Predictably enough, Wor(l)d War 1 put an end to that in any meaningful fashion, though Poul Anderson's 1989 Uncleftish Beholding tries to explain atomic theory in Germanic words only. See also Cowley's (dubious) How We'd Talk If The English Had Won In 1066 (dubious because 'England' was a series of Anglo-Saxon and Norse states, all with close ties to European nations, including the Normans. 'English' is a very retrospective term for 1066.

Your contributions please.

While you think about them, this is what Orwell has to say about writing in 1946. How I wish I could stamp this onto essays:
 As soon as certain topics are raised, the concrete melts into the abstract and no one seems able to think of turns of speech that are not hackneyed: prose consists less and less of words chosen for the sake of their meaning, and more and more of phrases tacked together like the sections of a prefabricated henhouse.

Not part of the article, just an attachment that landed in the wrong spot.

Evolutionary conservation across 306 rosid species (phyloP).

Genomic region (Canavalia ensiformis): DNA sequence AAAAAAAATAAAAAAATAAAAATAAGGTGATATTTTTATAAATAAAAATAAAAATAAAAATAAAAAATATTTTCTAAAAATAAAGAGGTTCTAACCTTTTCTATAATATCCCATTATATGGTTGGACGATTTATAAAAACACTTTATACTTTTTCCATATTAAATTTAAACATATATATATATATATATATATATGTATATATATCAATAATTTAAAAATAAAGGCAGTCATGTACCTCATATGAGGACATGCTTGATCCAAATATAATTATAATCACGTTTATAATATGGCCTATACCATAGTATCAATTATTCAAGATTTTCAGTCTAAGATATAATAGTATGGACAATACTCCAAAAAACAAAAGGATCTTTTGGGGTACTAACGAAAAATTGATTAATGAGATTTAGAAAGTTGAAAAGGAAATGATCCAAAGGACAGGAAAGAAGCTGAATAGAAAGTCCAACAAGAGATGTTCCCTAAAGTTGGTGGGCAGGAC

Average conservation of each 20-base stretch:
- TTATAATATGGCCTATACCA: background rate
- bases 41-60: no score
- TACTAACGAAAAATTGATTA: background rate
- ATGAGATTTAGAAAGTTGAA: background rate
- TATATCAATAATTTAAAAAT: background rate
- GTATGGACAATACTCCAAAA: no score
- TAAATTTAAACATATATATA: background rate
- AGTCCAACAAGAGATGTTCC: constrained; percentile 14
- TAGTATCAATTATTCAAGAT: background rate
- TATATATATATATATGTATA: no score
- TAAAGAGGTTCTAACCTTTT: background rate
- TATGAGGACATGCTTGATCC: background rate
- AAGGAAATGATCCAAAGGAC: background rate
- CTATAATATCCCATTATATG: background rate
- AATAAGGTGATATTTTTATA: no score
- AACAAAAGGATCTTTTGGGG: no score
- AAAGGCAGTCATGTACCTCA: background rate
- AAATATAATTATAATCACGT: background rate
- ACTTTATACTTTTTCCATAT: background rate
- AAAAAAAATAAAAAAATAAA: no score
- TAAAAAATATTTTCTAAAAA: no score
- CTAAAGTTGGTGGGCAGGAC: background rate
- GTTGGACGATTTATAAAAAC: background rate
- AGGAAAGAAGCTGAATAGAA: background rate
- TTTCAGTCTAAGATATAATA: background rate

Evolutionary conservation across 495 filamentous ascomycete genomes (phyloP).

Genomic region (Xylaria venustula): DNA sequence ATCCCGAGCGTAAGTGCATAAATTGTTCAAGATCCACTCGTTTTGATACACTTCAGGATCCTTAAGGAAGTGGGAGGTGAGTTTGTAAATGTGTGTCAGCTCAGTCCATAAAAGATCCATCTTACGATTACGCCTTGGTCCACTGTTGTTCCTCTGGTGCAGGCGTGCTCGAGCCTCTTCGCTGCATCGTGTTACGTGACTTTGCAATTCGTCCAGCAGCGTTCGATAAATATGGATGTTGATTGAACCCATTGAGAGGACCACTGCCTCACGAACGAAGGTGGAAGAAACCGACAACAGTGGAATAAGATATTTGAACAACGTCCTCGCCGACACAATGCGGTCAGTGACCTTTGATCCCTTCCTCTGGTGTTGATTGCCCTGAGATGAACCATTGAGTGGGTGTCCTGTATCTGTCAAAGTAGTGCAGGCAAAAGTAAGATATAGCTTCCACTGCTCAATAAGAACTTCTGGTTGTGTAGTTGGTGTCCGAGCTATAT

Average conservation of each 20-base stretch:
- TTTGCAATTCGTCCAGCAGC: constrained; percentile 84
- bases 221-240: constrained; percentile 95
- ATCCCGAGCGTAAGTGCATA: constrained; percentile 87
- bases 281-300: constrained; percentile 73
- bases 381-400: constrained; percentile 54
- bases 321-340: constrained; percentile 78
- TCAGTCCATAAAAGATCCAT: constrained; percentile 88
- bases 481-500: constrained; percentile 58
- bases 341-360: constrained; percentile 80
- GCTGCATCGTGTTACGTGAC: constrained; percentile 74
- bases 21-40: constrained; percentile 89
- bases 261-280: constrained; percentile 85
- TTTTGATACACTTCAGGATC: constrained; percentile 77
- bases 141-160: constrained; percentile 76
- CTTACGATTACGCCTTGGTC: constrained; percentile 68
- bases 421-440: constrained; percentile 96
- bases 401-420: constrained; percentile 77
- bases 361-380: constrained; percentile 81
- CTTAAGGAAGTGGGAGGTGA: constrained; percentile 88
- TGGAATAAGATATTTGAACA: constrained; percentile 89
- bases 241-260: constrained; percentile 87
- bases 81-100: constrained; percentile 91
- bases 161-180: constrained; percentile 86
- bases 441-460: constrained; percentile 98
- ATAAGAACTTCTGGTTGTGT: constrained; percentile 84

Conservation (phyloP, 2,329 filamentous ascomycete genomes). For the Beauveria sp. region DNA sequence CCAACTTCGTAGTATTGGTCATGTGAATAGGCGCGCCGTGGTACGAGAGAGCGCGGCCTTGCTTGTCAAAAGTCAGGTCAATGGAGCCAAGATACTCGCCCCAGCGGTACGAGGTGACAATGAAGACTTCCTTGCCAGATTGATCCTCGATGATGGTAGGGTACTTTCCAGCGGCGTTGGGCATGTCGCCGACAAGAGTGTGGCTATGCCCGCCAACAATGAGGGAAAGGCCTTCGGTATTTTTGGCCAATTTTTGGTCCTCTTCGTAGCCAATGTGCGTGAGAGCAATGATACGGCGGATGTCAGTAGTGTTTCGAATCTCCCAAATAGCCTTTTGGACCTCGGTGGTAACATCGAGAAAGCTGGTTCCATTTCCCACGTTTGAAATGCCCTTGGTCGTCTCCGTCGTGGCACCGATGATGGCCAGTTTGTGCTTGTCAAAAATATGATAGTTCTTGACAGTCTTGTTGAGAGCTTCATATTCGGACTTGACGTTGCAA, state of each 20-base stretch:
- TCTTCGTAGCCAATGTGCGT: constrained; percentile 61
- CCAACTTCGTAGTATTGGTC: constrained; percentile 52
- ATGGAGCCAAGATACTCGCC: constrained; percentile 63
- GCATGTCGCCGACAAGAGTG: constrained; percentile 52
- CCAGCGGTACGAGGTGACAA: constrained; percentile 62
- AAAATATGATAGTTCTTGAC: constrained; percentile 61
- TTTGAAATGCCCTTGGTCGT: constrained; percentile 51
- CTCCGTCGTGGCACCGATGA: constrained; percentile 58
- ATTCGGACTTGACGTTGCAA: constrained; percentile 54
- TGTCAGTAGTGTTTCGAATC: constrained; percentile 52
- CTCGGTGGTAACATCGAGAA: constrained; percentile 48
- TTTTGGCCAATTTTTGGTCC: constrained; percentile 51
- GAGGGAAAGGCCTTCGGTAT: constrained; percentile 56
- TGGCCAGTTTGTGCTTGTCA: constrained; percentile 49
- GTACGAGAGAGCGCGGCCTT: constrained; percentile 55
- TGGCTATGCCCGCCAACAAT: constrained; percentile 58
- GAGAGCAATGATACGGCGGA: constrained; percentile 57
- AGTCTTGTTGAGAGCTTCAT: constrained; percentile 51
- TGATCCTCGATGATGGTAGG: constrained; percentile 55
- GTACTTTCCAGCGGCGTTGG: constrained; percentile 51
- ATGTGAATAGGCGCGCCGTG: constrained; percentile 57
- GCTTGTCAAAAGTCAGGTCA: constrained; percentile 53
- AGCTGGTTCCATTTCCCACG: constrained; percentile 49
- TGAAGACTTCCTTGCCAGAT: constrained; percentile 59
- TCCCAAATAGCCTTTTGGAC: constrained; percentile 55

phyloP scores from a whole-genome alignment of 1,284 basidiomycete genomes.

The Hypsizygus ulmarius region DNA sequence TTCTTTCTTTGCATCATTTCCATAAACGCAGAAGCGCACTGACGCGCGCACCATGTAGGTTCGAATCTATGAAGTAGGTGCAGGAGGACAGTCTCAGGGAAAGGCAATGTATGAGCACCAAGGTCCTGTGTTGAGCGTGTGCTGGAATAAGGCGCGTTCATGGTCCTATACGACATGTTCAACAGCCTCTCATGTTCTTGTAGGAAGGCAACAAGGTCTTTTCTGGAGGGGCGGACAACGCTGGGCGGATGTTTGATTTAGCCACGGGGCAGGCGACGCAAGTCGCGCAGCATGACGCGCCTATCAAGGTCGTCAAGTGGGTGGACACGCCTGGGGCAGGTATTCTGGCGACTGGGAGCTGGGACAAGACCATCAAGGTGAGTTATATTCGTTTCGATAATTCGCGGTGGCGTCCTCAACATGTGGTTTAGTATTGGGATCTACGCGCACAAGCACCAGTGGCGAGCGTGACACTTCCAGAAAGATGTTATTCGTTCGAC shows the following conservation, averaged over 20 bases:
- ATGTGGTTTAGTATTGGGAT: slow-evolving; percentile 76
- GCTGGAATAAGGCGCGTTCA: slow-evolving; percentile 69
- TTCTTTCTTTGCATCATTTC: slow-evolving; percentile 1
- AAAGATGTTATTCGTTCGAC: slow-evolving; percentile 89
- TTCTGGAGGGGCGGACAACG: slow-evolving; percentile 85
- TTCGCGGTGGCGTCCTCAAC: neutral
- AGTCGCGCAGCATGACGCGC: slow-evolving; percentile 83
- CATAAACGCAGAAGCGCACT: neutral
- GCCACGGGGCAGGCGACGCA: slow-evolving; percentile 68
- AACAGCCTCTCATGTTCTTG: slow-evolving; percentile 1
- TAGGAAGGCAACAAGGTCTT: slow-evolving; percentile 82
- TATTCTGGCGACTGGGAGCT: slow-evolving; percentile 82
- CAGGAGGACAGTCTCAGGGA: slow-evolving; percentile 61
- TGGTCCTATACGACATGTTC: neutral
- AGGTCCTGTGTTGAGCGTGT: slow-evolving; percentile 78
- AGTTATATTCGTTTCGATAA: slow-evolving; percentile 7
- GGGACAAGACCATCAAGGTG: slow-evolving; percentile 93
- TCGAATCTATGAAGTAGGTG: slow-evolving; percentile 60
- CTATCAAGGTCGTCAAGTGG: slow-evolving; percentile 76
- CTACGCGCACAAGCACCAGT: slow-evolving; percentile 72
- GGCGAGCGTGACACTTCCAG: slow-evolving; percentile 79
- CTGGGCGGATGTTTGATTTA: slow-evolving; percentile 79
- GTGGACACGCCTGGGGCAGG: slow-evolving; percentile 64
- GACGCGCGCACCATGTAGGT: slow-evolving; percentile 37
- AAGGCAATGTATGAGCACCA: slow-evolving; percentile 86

As I have tried to show, modern writing at its worst does not consist in picking out words for the sake of their meaning and inventing images in order to make the meaning clearer. It consists in gumming together long strips of words which have already been set in order by someone else, and making the results presentable by sheer humbug.
A scrupulous writer, in every sentence that he writes, will ask himself at least four questions, thus: 1. What am I trying to say? 2. What words will express it? 3. What image or idiom will make it clearer? 4. Is this image fresh enough to have an effect? And he will probably ask himself two more: 1. Could I put it more shortly? 2. Have I said anything that is avoidably ugly?